Today Ethiopian city administration There are multiple actors playing against Ethiopia’s stated wish to become an economic wunderkind in the content. To start with, unlike government officials’ repeated promise, the bedrock of Ethiopia’s economy remained at odds with where market forces play big roles – the private sector. It is a well established cliché that the economy in Ethiopia is either dominated by state-owned enterprises (SOEs) or is run by a private sector deeply affiliated to the regime in power. “I will have a hard time to believe you if you tell me businesses outside these two frontiers can survive and flourish in Ethiopia,” a foreign investor told this magazine. His business is suffering under Ethiopia’s endless “bureaucratic bottleneck, from license registration to dealing with customs authorities,” he conceded, unsure if it was a good thing to reveal his name and the type of his business. There too, he has a point.
The government and the party – often one and the same – see nothing wrong with a state reining over the economy; their examples in this are the Asian Tigers – China being a favorite darling. What’s more, the government and the party’s interest in doing business is protected by the law and defended by the party’s loyalty to a developmental state ideology in which doing business, first and foremost, is the affairs of a state and a party in power.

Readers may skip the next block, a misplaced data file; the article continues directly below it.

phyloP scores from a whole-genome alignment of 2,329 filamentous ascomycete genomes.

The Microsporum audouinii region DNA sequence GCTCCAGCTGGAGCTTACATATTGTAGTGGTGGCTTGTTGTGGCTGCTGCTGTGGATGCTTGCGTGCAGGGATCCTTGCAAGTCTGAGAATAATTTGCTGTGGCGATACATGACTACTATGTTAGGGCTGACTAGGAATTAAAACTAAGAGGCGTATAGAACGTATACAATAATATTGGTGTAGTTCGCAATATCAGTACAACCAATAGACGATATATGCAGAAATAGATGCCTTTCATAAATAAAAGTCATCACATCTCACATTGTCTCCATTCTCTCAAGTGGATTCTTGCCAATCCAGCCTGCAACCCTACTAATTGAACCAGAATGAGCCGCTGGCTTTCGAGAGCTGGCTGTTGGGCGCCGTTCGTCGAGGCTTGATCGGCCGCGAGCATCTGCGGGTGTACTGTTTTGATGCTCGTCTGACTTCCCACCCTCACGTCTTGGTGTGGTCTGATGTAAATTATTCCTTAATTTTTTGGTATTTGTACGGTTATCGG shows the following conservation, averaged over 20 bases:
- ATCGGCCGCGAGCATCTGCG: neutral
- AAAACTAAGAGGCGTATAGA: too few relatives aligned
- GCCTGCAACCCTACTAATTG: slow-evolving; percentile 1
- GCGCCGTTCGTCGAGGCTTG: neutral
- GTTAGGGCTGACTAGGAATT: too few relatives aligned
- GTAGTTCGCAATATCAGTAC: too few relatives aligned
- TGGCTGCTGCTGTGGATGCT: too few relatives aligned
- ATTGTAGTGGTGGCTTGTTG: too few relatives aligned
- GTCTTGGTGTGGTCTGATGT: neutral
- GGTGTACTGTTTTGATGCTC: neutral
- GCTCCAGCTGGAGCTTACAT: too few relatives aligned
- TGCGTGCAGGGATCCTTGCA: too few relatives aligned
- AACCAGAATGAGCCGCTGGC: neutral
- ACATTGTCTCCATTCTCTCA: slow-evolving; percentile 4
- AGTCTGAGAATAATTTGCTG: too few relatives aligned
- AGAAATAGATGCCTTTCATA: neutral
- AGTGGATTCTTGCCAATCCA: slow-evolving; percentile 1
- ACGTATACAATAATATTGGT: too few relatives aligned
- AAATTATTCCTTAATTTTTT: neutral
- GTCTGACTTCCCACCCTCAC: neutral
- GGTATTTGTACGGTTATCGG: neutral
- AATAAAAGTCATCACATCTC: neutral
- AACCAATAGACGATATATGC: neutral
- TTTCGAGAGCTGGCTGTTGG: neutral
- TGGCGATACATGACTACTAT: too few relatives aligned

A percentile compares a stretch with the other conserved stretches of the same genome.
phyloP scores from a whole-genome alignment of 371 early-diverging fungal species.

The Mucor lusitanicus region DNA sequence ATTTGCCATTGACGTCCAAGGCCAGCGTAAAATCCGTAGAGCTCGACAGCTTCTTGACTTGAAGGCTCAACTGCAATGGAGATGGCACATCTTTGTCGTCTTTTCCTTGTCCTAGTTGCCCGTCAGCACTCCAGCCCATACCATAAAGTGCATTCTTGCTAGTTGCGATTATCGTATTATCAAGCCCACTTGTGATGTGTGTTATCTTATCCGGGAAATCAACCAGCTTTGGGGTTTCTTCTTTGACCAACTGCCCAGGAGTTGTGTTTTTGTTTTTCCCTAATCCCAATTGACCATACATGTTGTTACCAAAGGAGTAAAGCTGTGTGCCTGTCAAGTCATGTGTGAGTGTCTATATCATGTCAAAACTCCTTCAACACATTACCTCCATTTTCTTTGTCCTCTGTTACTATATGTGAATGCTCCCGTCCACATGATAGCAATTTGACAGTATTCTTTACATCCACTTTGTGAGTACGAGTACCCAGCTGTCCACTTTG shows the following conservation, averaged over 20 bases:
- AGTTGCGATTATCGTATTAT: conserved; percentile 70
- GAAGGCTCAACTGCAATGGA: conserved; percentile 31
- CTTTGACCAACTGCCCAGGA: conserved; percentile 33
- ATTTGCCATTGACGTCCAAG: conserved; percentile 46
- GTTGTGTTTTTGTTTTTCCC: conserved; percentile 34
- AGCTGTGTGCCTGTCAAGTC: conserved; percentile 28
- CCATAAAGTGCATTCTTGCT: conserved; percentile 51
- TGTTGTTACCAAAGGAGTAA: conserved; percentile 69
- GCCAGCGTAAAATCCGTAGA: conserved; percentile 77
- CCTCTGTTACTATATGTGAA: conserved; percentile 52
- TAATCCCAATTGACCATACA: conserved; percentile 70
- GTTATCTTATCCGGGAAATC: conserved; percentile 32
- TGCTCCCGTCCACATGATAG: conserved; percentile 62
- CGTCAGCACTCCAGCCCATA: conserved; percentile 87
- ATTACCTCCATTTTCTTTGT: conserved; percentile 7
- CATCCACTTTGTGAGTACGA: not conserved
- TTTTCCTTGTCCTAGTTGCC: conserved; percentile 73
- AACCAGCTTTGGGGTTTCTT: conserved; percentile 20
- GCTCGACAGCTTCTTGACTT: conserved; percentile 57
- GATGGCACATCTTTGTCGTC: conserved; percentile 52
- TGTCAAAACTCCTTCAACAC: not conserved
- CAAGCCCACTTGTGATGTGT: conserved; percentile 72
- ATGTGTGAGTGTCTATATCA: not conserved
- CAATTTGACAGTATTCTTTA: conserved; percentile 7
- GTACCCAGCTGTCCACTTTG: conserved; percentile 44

But five outstanding factors characterize Ethiopia’s potential failure to become an investor friendly destination and a favorite destination for FDI: confusion and failure to enforce existing rule of law; slow moving bureaucracy; mediocre administrative capacity; asymmetrical relationship between the federal government and regional states; and medieval banking sector.
Confusion and failure to enforce existing rule of law
Asrat Birratu (name changed), is a former University law professor who is now a senior legal advisor working mainly for foreign businesses entering Ethiopia. For Asrat, who has a firsthand knowledge about the country’s investment law, the bottlenecks begin from the law itself.
There are only 104 investment areas listed under the ‘Investment Regulation No. 270/2012’, which identifies investment incentives and areas restricted from foreigners. While sectors like telecommunication are strictly reserved for the State, some others, such as finance, are earmarked for domestic investors. “In other sectors there is room for joint ventures. There are also permissible ventures for any interested party – both local and foreign – to involve,” Asrat told this magazine. But often one is met with confusion “as there are business areas that are neither forbidden nor allowed for foreign investors.”
Confusion regarding the rule of law is not endemic to local and foreign private businesses who want to invest in Ethiopia; nor is it unique between various government institutions; but it is a common phenomenon within the same government institution.